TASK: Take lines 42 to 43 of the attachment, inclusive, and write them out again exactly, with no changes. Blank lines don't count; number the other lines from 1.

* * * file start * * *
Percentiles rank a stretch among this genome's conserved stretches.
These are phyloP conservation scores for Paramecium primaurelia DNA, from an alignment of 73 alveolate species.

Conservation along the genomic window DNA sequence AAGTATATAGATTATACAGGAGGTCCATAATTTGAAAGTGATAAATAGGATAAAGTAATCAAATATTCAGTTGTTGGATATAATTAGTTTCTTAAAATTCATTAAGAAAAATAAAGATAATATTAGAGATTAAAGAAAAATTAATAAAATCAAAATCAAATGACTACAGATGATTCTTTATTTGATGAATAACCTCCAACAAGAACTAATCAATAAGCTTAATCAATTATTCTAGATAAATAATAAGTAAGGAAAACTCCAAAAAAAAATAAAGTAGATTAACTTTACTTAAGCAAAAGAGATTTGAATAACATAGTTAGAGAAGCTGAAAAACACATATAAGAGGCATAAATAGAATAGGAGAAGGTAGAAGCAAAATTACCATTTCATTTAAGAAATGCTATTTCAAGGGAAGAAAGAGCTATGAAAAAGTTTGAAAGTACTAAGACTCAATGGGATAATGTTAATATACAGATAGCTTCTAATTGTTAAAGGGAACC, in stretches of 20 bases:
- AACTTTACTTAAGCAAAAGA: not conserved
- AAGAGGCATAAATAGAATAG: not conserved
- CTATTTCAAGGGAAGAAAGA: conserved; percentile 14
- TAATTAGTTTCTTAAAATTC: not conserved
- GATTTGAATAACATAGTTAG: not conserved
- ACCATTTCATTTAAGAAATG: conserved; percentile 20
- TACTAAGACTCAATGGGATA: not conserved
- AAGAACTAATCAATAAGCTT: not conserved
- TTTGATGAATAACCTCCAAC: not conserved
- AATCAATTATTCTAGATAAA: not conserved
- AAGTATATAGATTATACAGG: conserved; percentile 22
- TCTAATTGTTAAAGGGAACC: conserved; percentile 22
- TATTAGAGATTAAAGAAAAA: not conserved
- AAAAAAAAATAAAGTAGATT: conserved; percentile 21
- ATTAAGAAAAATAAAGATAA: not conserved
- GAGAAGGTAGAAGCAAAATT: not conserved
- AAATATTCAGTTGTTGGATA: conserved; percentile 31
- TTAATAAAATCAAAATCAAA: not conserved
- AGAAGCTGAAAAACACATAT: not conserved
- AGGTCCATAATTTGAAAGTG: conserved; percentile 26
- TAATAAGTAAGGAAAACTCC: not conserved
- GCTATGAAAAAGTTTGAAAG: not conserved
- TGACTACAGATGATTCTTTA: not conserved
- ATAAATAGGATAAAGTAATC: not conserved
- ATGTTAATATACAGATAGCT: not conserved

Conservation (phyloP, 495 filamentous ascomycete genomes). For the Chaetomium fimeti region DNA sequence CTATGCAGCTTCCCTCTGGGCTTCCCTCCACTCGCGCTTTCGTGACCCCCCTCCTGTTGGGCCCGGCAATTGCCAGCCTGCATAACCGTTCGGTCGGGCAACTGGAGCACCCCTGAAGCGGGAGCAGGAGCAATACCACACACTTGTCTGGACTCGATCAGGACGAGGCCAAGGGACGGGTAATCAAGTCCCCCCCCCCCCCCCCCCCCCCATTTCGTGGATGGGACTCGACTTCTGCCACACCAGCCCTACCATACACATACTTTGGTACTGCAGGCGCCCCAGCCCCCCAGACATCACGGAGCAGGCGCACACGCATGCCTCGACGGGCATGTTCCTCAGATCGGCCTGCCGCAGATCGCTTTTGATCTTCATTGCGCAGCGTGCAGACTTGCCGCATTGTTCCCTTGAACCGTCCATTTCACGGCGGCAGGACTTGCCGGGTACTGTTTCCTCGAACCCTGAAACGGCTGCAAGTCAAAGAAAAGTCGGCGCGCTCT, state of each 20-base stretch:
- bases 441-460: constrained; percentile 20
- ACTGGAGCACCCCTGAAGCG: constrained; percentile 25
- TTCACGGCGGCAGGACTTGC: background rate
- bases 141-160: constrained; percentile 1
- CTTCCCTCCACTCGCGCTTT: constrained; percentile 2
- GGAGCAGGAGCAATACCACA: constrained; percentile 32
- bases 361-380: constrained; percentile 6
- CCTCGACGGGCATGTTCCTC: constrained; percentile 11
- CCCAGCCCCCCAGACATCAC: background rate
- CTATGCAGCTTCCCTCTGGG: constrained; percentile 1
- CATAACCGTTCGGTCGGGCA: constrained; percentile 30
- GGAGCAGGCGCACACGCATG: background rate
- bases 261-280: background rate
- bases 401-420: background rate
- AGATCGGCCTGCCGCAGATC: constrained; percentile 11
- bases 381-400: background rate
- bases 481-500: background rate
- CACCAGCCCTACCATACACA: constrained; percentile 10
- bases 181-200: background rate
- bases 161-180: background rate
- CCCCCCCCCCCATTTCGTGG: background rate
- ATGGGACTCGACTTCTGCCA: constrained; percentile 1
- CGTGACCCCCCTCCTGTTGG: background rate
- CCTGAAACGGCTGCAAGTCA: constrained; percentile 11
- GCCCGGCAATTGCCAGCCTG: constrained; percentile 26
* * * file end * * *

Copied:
- bases 261-280: background rate
- bases 401-420: background rate